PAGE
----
Why Italy’s coalition government needs to go all-in on infrastructure

Infrastructure from the good old days: the Claudio aqueduct, Rome. Image: Getty.

Italy’s draft budget as it stands is a collection of budget-busting campaign giveaways that will do little to support growth or fix Italy’s crumbling roads, bridges and schools. No wonder the EU is threatening financial penalties.

“As a political budget, most of the points were part of the manifesto that the new coalition government was elected on, so it was not a surprise,” says Nicola Beretta Covacivich, global head of infrastructure investments at Santander Asset Management in London.

The budget doesn’t exactly ignore infrastructure, which was thrust onto the national agenda after the collapse of the Morandi Bridge in Genoa last August. But it also includes €10bn for a program to provide temporary incomes for people looking for work and €7bn to fund early retirement programs. Beretta Covacivich believes that these populist policies won’t renew growth and instead will cause the budget’s additional spending on infrastructure to fall far short of what’s needed.

After suffering a triple-dip recession since 2008, Italy desperately needs to invest in growth if it is to have any hope of paying down its colossal public debt, which totals 131 per cent of GDP.

There are very strong macro-economic reasons for Italy to focus narrowly on infrastructure. Historically, the fiscal multiplier that results from these investments creates enormous value for the economy. In the short-term, new jobs provide incomes, get money circulating and boost tax revenue. Longer-term, the assets that are delivered – modern roads, railroads or better schools – boost productivity and attract new investment at home and from abroad.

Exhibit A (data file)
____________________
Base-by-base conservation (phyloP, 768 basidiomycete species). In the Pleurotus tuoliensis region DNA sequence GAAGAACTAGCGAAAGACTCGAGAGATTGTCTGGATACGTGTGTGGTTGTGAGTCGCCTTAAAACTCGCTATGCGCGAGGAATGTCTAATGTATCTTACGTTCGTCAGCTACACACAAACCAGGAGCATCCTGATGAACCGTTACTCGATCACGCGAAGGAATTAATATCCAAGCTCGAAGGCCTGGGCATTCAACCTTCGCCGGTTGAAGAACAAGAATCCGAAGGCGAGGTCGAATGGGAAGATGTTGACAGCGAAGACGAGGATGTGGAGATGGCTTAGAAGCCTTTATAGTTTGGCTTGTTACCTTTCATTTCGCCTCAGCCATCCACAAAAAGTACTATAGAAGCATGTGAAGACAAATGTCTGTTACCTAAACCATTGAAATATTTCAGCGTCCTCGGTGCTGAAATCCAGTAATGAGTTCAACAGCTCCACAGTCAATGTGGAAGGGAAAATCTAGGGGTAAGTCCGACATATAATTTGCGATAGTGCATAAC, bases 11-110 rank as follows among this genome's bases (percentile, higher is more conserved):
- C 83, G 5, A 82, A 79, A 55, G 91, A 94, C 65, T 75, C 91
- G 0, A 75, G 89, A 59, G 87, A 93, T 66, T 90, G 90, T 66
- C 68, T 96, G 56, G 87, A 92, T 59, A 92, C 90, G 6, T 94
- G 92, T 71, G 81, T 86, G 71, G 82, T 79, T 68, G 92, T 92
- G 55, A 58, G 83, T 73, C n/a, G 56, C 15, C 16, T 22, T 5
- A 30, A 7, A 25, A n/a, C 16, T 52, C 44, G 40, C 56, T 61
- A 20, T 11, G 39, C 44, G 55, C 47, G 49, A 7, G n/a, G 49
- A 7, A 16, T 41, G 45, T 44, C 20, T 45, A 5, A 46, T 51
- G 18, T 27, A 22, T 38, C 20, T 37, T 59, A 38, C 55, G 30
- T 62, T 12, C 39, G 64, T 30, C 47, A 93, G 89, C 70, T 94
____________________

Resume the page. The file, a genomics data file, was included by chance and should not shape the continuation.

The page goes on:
There’s also an enormous amount of European multilateral and private sector funding available that could leverage government investments, allowing infrastructure to have a meaningful impact on Italy’s economy.

One useful model for tapping the private sector to finance public infrastructure projects is through competitively tendered Public Private Partnerships (PPPs), particularly where they qualify for European Investment Bank (EIB) financing. In addition to providing expertise and risk management, the EIB can provide funding for up to 50 per cent of a project, which takes much of the upfront cost burden off the government.


In 2017 alone, the EIB provided €18bn to support infrastructure projects, including PPPs. Yet Italy has barely used this facility. According to the EIB’s European PPP Expertise Centre (EPEC), between 2008 and 2017, Italy used EIB funding for only eight transportation projects for a total value of €8bn. France, which sits near the top of Europe’s transportation infrastructure quality index, has used EIB funding for transport infrastructure 32 times during that period for a total of €14.9bn.

Beretta Covacivich says that EIB support is essential to attracting private funding for infrastructure. But it isn’t automatic. “Those European funds come with stringent conditions, backed by legislation,” he notes. PPPs undertakings also require a lot of time to tender, evaluate, and finalise. Even countries with well-established PPP programs, such as Canada, require a process that averages between 16 and 18 months.

That is time that Italy’s government may not have. So nearer term solutions are likely to rely on ‘shovel-ready’ projects such as emergency repairs on existing infrastructure.